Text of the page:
Disordered eating and the meat-avoidance spectrum: a systematic review and clinical implications

Courtney Mclean, Jayashri Kulkarni, Gemma Sharp

Research output: Contribution to journalReview ArticleResearchpeer-review

4 Citations (Scopus)

Abstract

Purpose: Meat avoidance has long been thought to be related to eating psychopathology; however, research does not necessarily support this notion. Furthermore, commonly used eating disorder scales may be picking up on normal meat-avoiding behaviours in vegetarians and vegans. As such, we systematically reviewed the association between vegetarianism, veganism, and disordered eating, and reviewed the psychometric properties of eating disorder scales for use in these populations. Methods: We searched electronic databases MEDLINE, PsychINFO, and CINAHL for literature published until June 2021. Results: Forty-eight studies met eligibility criteria, with no consensus as to whether meat avoidance was associated with higher rates of disordered eating. Most studies reported a significant positive association with both vegetarianism and veganism, and orthorexia nervosa. Six studies provided evidence for the use of eating disorder measures in vegetarians and vegans, reporting poor psychometric fit among all scales. Conclusion: This systematic review highlights the extent to which vegetarians and vegans have been highly understudied, with limited research suggesting higher levels of orthorexia nervosa behaviours in vegetarians and vegans. Furthermore, our results provide tentative evidence that the factorial validity of commonly used eating disorder scales, such as the EDE-Q, may be poor in vegans. Level of evidence: Level I, systematic review.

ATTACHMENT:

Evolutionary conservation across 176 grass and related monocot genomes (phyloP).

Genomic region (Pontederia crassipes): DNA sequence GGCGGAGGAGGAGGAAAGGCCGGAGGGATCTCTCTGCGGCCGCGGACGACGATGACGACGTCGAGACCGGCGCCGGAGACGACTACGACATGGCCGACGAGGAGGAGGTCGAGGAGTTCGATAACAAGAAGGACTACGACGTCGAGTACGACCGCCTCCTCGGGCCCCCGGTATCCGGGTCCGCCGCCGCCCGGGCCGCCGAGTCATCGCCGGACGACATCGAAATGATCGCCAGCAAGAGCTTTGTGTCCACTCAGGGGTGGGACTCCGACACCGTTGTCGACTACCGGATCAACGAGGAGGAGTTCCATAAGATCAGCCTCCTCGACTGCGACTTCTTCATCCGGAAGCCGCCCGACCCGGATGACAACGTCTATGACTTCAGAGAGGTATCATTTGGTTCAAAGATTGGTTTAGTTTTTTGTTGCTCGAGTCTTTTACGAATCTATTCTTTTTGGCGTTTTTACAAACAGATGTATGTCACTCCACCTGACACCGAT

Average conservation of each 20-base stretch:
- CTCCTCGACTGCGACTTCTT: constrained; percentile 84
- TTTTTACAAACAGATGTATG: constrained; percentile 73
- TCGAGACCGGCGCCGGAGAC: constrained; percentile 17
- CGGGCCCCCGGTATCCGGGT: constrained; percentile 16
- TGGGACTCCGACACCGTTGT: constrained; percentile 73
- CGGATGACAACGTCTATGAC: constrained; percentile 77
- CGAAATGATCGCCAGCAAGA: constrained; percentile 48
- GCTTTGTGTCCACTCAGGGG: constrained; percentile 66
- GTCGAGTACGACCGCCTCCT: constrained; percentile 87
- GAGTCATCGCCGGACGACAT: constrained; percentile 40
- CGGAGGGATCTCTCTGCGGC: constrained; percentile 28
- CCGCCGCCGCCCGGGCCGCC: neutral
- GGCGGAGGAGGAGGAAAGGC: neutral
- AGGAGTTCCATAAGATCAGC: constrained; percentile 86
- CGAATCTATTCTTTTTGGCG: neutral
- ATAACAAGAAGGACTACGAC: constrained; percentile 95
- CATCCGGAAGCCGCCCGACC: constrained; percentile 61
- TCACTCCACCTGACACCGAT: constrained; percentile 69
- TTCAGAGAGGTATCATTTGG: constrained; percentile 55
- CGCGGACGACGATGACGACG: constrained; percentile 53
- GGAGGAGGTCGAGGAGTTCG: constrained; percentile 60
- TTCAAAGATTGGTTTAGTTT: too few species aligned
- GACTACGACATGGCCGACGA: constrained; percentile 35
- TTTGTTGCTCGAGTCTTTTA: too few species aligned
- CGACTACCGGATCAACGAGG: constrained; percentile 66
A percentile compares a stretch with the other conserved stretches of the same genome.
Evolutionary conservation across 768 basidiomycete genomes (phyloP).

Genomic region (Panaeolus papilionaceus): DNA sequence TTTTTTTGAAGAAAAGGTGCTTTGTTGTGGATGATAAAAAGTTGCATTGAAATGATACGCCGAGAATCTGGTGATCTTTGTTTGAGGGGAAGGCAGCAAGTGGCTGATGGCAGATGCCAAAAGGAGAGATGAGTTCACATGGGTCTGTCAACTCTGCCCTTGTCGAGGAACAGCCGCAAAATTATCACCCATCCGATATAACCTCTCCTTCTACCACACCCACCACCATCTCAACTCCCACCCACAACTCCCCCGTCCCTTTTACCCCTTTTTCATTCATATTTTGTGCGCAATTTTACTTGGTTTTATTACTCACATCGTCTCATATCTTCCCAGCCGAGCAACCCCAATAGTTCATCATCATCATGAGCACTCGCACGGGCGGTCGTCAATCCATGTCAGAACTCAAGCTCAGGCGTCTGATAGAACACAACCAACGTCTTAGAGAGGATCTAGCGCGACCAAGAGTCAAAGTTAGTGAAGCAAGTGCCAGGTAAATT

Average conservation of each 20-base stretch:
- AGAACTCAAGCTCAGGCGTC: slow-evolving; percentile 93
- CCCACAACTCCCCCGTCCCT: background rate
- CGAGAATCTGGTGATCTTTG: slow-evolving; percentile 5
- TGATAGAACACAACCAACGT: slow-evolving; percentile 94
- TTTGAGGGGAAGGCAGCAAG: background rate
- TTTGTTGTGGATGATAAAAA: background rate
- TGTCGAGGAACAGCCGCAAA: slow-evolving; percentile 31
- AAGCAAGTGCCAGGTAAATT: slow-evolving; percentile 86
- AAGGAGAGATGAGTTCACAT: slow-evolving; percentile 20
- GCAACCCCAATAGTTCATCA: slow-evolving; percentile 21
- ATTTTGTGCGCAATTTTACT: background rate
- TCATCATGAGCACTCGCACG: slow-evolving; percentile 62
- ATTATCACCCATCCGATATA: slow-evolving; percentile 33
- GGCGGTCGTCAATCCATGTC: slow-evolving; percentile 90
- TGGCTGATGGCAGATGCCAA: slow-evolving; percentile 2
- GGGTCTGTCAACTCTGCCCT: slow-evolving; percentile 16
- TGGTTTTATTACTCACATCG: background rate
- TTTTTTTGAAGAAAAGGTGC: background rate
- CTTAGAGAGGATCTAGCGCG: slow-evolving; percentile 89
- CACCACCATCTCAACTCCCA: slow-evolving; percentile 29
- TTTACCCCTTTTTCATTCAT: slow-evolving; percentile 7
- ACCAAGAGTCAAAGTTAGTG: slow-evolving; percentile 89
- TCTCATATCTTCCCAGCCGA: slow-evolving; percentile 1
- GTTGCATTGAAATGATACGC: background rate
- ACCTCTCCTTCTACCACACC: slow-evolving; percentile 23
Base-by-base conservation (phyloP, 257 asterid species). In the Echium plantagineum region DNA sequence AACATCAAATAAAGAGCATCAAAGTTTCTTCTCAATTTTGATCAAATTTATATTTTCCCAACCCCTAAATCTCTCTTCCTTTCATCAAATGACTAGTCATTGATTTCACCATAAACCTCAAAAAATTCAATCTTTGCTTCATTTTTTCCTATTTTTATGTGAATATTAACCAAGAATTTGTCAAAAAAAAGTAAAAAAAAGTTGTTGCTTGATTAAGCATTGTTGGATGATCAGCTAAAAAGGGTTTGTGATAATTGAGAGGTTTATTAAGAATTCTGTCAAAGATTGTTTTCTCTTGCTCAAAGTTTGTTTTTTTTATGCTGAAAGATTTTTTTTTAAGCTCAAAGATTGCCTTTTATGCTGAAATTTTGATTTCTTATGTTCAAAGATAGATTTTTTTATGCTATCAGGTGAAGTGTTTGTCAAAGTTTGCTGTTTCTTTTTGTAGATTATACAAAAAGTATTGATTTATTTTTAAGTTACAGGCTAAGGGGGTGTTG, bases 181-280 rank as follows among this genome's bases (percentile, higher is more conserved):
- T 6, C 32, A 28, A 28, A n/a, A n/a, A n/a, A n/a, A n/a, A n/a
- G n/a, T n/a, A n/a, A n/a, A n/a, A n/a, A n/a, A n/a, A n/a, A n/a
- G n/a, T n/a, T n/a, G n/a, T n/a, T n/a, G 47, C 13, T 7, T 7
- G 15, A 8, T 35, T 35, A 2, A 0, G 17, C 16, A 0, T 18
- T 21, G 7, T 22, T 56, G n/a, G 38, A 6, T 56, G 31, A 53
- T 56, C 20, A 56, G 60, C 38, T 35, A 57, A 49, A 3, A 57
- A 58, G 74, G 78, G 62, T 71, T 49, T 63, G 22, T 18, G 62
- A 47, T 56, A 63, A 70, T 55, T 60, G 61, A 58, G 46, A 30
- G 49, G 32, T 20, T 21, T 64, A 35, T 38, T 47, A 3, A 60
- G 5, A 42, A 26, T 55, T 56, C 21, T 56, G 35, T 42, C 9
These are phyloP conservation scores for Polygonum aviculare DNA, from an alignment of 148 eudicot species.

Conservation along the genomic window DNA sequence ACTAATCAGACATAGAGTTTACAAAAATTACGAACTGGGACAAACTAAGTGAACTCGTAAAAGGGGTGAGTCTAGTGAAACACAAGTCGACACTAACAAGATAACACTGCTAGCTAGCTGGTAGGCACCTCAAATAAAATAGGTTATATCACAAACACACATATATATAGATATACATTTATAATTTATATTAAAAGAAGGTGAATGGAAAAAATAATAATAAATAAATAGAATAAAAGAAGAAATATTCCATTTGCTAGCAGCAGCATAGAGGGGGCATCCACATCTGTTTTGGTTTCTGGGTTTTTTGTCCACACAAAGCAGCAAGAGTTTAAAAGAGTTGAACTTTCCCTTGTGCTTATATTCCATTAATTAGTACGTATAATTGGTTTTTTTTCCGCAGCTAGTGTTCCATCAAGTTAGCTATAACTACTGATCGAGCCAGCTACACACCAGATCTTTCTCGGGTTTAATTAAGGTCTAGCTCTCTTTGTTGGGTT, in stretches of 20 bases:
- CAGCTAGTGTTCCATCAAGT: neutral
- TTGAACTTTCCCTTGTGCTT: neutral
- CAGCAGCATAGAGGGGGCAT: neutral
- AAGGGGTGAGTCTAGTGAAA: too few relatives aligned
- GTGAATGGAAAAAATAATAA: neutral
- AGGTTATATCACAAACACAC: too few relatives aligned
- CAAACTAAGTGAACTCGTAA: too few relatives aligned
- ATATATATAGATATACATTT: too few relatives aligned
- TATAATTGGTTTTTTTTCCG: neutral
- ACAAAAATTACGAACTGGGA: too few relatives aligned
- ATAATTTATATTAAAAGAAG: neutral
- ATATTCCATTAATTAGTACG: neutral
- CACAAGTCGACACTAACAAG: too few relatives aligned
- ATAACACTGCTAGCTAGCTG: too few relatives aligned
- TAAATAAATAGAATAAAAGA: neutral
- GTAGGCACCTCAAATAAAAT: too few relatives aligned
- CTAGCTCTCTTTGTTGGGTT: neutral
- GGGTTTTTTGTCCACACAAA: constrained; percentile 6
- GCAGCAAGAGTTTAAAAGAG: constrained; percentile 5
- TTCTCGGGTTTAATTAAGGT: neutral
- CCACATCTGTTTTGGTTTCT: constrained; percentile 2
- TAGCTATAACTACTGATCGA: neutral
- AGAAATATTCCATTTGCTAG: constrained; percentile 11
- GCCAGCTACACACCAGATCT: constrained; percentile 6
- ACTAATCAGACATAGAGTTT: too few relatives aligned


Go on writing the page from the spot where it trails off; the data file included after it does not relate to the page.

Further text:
Original languageEnglish
Number of pages29
JournalEating and Weight Disorders
DOIs
Publication statusAccepted/In press - 2022

Keywords

  • Eating disorders
  • Orthorexia nervosa
  • Psychometric properties
  • Veganism
  • Vegetarianism

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